Death at the Broomielaw

John Brown, aged 27 or 28, got married one day before the Lansdowne sailed at Christmas on what must have been one of its first voyages. In Glasgow, the schooner berthed at the Broomielaw, and in mid-January Brown went drinking with William Bennet and John Anson, both aged about 20. When they returned to the schooner, they lit the stove in the forecastle, closed the hatch and went to bed.

The port regulations banned fires on vessels after nine o’clock; the newspaper said [without citing any evidence] that the three men closed the hatch “so as to prevent a single ray being seen outside” by the police on the quay.

The unfortunate men went into their sleeping berths, and as might have been anticipated, the consequence proved fatal to all the three, the action of carbonic acid having done its deadly work long before morning.

About seven o’clock they were found dead, their countenances as calm as if they had still been under the influence of sleep. One of them was in a half sitting posture.

Two doctors inspected the bodies and “corroborated the accidental nature of the causes which led to death; and liberty was granted to have the bodies interred.”

The Lansdowne herself survived for only another three years: she was wrecked on the Scottish coast in January 1843.


Clare Journal, and Ennis Advertiser 7 November 1839

Sailing Directions for the Lower Shannon, and for Lough Derg; with some Hydrographic Notices of Lough Ree and Lough Erne. By Commander James Wolfe RN; being the result of Surveys made by Order of the Lords Commissioners of the Admiralty

Clonmel Herald 25 January 1840 quoting Glasgow Courier

Limerick Reporter 17 January 1843

All newspapers from the British Newspaper Archive:

From the BNA



The Marquis survives

I reported last October that an unused London pub, named after Henry Petty-Fitzmaurice, 3rd Marquess of Lansdowne, KG, PC, FRS, was threatened with demolition in favour of a museum extension.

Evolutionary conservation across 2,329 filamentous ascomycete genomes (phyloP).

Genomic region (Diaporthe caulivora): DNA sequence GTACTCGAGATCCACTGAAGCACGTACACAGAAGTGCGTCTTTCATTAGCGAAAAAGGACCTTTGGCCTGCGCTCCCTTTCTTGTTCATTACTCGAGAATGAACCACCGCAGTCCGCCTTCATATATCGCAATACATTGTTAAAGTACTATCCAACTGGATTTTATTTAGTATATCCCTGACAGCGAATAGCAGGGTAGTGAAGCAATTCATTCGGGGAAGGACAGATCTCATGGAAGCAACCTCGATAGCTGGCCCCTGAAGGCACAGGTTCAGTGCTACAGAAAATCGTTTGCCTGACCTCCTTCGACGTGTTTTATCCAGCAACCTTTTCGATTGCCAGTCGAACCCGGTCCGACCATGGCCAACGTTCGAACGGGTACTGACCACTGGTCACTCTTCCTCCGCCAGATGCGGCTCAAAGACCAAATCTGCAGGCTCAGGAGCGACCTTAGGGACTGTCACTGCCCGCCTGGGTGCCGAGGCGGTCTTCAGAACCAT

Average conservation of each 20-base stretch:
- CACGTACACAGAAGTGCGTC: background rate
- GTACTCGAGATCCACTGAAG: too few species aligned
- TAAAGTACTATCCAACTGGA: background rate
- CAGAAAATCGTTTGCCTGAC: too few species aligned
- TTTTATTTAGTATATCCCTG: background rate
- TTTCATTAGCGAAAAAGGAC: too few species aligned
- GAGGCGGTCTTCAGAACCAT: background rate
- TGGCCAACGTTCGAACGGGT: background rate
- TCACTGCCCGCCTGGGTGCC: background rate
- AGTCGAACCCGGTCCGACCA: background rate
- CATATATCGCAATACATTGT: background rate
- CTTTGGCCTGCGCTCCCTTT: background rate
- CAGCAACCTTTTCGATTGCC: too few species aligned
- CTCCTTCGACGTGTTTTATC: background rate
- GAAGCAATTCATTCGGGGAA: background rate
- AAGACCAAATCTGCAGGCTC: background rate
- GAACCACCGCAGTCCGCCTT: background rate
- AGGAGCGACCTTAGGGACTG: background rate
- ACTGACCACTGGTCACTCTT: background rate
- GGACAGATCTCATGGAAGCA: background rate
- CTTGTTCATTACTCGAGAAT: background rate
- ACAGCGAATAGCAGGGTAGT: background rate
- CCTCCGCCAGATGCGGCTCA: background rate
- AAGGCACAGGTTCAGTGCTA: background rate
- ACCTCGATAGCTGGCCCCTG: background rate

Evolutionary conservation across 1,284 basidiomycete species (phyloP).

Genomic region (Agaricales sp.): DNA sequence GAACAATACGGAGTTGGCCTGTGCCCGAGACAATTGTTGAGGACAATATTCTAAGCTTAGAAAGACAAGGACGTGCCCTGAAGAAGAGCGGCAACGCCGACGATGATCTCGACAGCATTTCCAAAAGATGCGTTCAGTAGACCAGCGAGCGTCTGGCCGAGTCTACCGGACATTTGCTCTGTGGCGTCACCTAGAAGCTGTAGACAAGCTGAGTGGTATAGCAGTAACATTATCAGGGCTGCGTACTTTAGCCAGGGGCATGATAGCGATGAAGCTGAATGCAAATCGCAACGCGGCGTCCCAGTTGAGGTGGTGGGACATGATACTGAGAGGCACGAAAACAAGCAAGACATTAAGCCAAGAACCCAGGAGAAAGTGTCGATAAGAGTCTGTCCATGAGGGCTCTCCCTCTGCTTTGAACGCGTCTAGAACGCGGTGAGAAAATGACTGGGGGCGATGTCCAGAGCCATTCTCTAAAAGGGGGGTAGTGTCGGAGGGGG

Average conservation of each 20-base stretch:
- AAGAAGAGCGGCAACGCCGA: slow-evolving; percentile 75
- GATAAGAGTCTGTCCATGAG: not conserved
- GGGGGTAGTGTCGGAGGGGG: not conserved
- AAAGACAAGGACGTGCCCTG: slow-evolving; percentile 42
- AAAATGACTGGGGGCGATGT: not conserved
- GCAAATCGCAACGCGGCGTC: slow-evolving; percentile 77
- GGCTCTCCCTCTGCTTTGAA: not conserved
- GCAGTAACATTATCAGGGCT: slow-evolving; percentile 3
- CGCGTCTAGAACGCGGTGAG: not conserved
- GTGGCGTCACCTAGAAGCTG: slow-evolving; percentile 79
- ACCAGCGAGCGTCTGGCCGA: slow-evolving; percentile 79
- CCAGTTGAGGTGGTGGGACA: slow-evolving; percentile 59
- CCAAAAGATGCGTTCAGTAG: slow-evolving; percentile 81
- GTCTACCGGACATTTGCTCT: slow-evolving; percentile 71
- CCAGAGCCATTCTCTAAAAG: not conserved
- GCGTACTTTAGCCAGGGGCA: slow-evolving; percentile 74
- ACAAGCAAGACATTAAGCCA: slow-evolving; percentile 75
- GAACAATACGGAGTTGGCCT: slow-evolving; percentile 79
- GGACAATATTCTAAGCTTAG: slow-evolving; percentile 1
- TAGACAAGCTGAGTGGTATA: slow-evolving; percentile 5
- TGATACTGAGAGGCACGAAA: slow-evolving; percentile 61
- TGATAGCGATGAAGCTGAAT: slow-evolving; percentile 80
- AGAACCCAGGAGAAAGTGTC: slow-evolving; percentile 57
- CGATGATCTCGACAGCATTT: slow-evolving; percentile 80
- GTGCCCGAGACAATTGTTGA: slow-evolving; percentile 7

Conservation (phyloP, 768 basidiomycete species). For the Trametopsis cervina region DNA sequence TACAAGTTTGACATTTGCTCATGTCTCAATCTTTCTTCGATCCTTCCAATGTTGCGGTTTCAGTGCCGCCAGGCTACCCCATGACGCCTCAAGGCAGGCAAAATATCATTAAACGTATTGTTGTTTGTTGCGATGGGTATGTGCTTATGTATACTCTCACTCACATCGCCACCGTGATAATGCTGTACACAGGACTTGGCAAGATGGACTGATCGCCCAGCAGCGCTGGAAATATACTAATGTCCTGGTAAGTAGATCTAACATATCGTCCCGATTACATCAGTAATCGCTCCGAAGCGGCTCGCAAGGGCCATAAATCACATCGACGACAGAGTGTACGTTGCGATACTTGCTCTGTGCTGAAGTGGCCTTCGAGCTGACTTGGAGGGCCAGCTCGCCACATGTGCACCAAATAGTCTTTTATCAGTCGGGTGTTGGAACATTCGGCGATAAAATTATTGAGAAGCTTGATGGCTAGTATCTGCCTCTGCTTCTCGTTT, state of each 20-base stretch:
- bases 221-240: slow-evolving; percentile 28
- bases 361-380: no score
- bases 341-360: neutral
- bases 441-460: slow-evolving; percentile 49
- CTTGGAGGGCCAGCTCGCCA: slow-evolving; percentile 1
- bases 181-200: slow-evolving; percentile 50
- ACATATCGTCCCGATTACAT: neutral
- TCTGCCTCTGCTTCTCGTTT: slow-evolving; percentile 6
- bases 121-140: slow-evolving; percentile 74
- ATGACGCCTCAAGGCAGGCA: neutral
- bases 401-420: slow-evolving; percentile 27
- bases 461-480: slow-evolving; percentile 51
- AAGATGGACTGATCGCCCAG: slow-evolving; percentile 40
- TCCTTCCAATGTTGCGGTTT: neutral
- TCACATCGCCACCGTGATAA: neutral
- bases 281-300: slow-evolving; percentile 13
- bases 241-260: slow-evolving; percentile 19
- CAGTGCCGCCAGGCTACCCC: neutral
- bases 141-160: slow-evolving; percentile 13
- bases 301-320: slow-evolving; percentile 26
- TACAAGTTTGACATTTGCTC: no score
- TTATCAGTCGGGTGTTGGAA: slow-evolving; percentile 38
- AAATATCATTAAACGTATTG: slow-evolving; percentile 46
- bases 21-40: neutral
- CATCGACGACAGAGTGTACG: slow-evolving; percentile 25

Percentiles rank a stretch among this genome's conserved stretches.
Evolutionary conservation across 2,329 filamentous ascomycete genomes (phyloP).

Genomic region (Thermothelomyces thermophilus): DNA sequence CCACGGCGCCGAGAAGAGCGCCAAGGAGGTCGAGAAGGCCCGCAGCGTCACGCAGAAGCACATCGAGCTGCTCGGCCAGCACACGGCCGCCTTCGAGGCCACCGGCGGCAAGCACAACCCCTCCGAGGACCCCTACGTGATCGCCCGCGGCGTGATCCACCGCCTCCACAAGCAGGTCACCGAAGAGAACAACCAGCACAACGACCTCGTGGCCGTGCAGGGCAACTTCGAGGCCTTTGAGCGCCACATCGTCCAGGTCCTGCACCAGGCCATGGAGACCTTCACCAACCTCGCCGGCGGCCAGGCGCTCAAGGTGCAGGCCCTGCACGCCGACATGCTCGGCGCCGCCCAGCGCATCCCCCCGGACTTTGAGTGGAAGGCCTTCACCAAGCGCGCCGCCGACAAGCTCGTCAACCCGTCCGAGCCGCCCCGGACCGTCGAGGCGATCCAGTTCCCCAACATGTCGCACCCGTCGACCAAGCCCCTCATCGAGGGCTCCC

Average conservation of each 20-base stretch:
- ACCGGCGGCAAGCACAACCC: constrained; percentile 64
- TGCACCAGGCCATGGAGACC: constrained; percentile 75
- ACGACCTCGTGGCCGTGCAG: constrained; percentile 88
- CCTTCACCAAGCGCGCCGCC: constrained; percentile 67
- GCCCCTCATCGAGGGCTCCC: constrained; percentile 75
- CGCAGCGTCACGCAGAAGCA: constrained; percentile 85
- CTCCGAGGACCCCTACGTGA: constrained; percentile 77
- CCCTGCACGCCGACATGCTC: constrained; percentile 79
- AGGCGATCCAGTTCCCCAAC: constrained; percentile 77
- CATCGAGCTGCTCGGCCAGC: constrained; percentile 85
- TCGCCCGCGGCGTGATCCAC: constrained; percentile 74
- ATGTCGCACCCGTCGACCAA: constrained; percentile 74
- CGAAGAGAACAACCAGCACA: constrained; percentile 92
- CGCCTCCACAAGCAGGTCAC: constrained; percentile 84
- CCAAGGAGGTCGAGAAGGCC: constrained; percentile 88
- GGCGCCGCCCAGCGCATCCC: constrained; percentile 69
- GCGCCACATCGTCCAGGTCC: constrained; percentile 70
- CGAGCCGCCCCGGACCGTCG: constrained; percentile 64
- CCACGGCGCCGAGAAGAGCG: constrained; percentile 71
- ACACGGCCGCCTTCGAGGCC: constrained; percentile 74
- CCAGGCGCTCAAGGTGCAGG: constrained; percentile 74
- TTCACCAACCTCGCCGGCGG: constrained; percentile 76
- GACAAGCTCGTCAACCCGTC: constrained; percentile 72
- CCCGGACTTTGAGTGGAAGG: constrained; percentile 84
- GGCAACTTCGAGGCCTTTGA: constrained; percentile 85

I pointed out that the late Marquis had two claims on the attention of Irish waterways enthusiasts. First, the best-known of the early River Shannon steamers, the Lady Lansdowne, was named after his wife. Second, he was Lord President of the Council [the current holder of the post is Nick Clegg] when the government of Her Late Majesty Queen Victoria decided, in 1839, to spend about half a million pounds improving the Shannon Navigation.

The Indie reports today that Hackney Council’s planning committee has voted against the demolition, so the Marquis survives, at least for now.

Limerick Dock Yard

On 9 May 2012 the Irish Times carried a large ad offering for sale a “landmark site situated in a prestigious location on the North Circular Road/O’Callaghan’s Strand” in Limerick. The site is being sold by DTZ Sherry Fitzgerald but I can’t find it listed on their website; nor can I find, on the Irish Times website, the article “Toffee factory to test sticky Limerick market” that, coincidentally, appeared on the page after the ad.

However, the Limerick Post has a brief history of the site, which is shown on the OSI map of ~1900.

The Condensed Milk Manufactory ~1900

The waterways interest is actually in the dockyard, with its dock and slip, on the river just south of the manufactory. The yard also appears on the ~1840 map.

The dockyard ~1840

You can see the site on this Google photo …

… but the dockyard is gone.